The Detroit Pistons never stood a chance. There was no way they were going to stop 37 seasons’ worth of pent-up frustration from pouring out and smothering them.
Everyone on the Cavaliers knew it. So did the 20,562 rabid fans at Quicken Loans Arena, as well as the estimated 50,000 revelers who packed the Gateway district to be part of Saturday’s historic evening.
All that was left was to watch Game 6 of the Eastern Conference finals unfold, which Cleveland won 98-82 to advance to the NBA Finals for the first time in franchise history.
“This is special, this is special, this is really special,’’ raved Cavaliers forward LeBron James, who had 20 points, 14 rebounds and eight assists in the series clincher. “I’d like to thank every last one of you 20,000-plus fans. Without you guys, we wouldn’t have got it done. But it doesn’t stop. We’re on to the finals.’’
Indeed, Cleveland is, beginning Thursday in San Antonio against the Western Conference champion Spurs.
That matchup, however, is a subject for another day.
Saturday night was all about the Cavaliers becoming the third team in NBA history to rally from a 2-0 deficit to win the conference finals — and only the second to do so with four straight victories.
It was a night for Northeast Ohio to rise up and witness the coronation of a new king of the East. And it was an occasion that local fans have dreamed about for years, only to have it be even more satisfying than they ever imagined.
“I’m so excited right now, I can’t even answer questions,’’ James said. “It’s about time something went right in Cleveland sports. I believe it was just our time. We’re here now. We’re gonna enjoy it (today), then get back to work on Monday.’’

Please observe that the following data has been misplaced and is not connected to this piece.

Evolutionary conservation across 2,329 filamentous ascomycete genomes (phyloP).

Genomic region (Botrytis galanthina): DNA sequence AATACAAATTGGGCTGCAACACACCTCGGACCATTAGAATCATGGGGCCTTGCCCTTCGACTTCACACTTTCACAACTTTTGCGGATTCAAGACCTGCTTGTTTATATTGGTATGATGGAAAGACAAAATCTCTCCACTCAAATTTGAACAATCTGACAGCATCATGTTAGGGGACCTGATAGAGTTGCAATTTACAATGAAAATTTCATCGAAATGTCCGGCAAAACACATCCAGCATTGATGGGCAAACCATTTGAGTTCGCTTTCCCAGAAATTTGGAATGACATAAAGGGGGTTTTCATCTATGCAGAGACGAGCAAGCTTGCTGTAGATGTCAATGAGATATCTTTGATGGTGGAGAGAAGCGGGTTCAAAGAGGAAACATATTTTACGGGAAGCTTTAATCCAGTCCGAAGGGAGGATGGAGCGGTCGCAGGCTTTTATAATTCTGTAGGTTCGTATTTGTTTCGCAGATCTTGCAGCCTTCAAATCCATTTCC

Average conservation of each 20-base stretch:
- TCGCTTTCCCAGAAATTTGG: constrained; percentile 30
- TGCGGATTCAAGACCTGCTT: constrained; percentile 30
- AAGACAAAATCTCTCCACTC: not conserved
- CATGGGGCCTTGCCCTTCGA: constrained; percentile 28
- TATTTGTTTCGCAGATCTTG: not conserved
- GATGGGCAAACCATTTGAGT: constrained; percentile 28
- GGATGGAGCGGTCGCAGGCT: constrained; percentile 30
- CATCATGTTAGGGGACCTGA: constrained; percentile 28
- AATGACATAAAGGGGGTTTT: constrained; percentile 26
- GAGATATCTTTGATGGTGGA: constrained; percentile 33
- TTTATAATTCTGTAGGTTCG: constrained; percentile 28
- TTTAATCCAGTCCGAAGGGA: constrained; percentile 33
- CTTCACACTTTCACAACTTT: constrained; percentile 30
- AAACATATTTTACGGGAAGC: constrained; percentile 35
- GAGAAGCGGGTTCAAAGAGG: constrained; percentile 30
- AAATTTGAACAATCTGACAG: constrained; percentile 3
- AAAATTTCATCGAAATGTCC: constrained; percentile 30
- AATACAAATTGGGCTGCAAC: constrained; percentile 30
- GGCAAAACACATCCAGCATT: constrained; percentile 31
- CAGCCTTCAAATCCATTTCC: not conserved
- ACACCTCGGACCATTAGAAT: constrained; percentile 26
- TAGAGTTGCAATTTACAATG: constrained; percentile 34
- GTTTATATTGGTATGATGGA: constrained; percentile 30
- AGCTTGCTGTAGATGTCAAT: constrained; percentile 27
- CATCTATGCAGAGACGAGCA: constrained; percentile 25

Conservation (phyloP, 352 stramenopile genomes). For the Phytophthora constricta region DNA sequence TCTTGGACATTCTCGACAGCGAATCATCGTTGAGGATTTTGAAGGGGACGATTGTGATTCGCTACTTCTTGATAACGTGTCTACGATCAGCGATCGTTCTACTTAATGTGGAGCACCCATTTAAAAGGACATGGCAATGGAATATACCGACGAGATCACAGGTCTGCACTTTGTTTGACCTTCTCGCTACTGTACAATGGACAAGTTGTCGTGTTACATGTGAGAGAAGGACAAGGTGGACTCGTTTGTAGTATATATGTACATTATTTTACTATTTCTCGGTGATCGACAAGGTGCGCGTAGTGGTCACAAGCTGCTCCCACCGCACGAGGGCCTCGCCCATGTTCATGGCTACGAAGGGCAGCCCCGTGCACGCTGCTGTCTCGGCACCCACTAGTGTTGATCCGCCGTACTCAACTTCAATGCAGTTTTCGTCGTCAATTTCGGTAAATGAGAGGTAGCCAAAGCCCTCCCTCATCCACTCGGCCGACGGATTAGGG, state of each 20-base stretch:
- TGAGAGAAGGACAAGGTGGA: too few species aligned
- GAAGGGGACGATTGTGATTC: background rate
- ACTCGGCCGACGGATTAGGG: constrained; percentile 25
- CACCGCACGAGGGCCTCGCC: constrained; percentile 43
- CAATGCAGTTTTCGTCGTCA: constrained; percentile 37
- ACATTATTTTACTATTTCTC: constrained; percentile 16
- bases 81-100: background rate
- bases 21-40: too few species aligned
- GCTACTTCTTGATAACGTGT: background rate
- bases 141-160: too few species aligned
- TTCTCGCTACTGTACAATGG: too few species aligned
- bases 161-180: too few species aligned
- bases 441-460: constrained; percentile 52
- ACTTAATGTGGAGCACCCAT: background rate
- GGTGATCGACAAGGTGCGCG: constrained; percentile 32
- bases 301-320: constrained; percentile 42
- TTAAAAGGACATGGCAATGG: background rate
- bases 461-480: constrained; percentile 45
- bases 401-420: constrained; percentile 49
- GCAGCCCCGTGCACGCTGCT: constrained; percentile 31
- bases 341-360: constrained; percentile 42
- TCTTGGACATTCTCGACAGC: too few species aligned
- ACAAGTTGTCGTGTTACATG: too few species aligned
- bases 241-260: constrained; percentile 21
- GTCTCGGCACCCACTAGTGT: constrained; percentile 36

The entire day turned into a celebration of basketball in Cleveland as people began flocking downtown shortly after lunch.
Every parking spot within a reasonable distance of the arena was filled three hours before tipoff, as were the neighborhood bars, restaurants and street corners.
Cavaliers fans were everywhere, even at Jacobs Field, where there were just as many No. 23 wine-and-gold jerseys entering the turnstiles as there were Chief Wahoo caps.
It was such an inspirational scene that even TNT analyst — and longtime Cavalier critic — Charles Barkley couldn’t find anything bad to say about it.
“This city is behind this team. This city really needs it,’’ he said. “(Cleveland) deserved to win. They outplayed them in every single game.’’
As Barkley noted, the most shocking aspect of the Cavaliers’ upset victory wasn’t that they won. It was how they did it.
Regardless of what the Pistons did defensively, they were unable to stop Cleveland from imposing its will during all six East finals games.
If it wasn’t James doing the damage, it was rookie Daniel (Boobie) Gibson, Zydrunas Ilgauskas, Drew Gooden or the gutsy play of injured guard Larry Hughes.
Gibson, in fact, was the best player on the court in Game 6 with 31 points off the bench in 29 minutes. Struggling veterans Donyell Marshall, Damon Jones and Eric Snow also got into the act, playing critical minutes in the fourth quarter.
Their performance was so solid it relegated team mainstays Ilgauskas and Gooden to being cheerleaders as time wound down. The broad smiles on their faces showed that they didn’t mind the situation a bit.
“Honestly, we thought we outplayed Detroit for the first five games, but we only had three wins,’’ James said. “They definitely brought out the best in us, but we just believed and guys stepped up.’’